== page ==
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When John Gibbons arrived 20 years ago as a councillor at the old Shire of Werribee – population 35,000 – it was growing, but not particularly quickly.
"Growth just wasn't an issue," says the councillor, who holds the housing portfolio for Wyndham Council, population 210,000.
Today, the growth is swamping the area, as thousands of new housing lots come onto the market and demand for community services from new residents rockets – but without a corresponding increase in state or federal government funding, says Cr Gibbons.
Figures for Wyndham Council show the past financial year had the largest growth ever recorded for the outer west. More than 6500 housing lots were approved in Wyndham's areas in the year to July. There were almost 9000 applications for subdivisions in the area. Birth notices show more than 80 births a week are appearing for suburbs within Wyndham's catchment.
Low housing costs are the primary driver for the massive push to the west. The median price for a three-bedroom house in Tarneit, 30 kilometres to the west of Melbourne's GPO, is $385,000. In Ringwood East, 30 kilometres to the east, it's $756,000.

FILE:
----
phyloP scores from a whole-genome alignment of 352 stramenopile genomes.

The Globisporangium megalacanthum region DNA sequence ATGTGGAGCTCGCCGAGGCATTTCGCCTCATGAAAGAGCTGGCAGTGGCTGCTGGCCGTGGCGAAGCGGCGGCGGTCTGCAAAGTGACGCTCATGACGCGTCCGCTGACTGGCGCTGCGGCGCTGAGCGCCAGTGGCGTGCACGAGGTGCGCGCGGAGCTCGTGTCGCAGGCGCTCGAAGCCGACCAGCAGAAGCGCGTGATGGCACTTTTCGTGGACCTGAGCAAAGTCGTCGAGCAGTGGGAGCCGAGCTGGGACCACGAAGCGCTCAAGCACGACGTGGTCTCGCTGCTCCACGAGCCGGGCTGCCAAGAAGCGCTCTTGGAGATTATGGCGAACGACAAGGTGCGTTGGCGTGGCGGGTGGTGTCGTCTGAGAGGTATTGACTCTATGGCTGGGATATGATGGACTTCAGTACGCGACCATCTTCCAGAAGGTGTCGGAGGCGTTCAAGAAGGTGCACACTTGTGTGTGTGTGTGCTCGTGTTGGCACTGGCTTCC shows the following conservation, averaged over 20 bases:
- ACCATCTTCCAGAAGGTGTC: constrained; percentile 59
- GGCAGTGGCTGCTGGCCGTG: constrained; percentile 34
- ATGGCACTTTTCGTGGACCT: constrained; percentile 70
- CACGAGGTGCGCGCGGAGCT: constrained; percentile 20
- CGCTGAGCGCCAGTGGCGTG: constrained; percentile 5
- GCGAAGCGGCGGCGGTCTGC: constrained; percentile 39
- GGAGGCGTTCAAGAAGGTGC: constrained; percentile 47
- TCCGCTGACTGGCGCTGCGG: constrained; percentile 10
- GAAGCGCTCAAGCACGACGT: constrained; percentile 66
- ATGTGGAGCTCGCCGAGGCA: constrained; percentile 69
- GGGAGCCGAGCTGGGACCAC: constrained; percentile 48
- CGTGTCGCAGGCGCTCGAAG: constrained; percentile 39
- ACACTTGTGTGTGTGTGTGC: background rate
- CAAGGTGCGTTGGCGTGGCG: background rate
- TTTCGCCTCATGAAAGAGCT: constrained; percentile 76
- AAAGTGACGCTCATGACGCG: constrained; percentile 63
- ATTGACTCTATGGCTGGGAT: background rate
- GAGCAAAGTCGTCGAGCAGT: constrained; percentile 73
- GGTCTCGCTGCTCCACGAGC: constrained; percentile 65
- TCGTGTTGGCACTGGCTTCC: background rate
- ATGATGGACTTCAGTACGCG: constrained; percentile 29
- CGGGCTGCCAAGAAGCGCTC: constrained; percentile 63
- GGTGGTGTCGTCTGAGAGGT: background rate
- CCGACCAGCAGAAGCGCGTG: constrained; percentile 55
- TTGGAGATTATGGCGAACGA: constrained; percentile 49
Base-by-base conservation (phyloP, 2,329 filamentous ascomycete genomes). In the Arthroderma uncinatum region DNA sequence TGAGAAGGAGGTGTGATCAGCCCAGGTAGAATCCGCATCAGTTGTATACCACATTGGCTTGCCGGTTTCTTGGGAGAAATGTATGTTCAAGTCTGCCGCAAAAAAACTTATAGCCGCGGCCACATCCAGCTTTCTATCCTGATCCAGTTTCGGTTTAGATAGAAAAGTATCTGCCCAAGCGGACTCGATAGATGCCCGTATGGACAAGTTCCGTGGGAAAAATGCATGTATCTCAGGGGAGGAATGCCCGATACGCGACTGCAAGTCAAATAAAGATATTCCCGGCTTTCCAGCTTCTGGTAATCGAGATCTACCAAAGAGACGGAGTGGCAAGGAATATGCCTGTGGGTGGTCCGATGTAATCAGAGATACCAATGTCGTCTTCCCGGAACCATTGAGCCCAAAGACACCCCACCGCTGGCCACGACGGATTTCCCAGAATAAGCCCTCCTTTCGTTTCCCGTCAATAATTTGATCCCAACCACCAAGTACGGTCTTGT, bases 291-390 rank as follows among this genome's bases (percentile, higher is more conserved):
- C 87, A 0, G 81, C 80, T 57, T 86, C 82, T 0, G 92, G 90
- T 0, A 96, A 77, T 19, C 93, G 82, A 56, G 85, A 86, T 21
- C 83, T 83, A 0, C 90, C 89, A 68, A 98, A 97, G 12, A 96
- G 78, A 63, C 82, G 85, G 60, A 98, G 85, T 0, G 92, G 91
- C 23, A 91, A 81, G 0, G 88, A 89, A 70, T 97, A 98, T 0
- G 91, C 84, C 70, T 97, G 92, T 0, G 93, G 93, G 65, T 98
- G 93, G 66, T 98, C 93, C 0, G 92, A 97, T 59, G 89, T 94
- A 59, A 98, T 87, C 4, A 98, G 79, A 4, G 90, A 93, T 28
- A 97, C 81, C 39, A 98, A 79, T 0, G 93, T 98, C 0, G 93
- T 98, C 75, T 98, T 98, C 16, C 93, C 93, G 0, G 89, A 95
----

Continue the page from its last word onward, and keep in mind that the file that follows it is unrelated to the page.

Cr Gibbons says he has no problem with growth. "Sprawl is [only] a problem if there are no community facilities to support the growth," he says. But he says there is an increasing sense that not nearly enough is being done to recognise the urgent need for better infrastructure.
"We need community centres, we need libraries, we need kindergartens," he says.
The council's figures show it will need a primary school each year for 30 years based on current growth. And it has 21 arterial roads that are at capacity during peak times. "Seventeen of them are VicRoads' responsibility," says Cr Gibbons.
Craig Rowley is chief executive of LeadWest, an advocacy group for Melbourne's western suburbs. He says the city's strongest growth is in corridors such as Wyndham and Melton.
He argues better transport infrastructure should connect western suburb residents to jobs, education and services. Additional stations planned along the route of the Regional Rail Link project need to come into service more rapidly than planned, says Mr Rowley, and bus services need more funding.
But ultimately, he says, it is important that Melbourne's central city is not the only place to get a decent job. "Jobs need to be closer to where people live," he says.
Mr Rowley also believes the huge increase in housing numbers in the west is being driven by the property market, with such suburbs as Sunshine now becoming increasingly out of reach for many. "People are chasing housing affordability, meaning people are pushing out into housing on the fringe," he says.
Cr Gibbons says that, for now, the hectic rate of growth in the west represents a massive headache. But, if enough is done to bring new services, the growth will be a boon.
"Eventually it will be an upside but [now] it's a big problem," he says.
This article first appeared on www.theage.com.au
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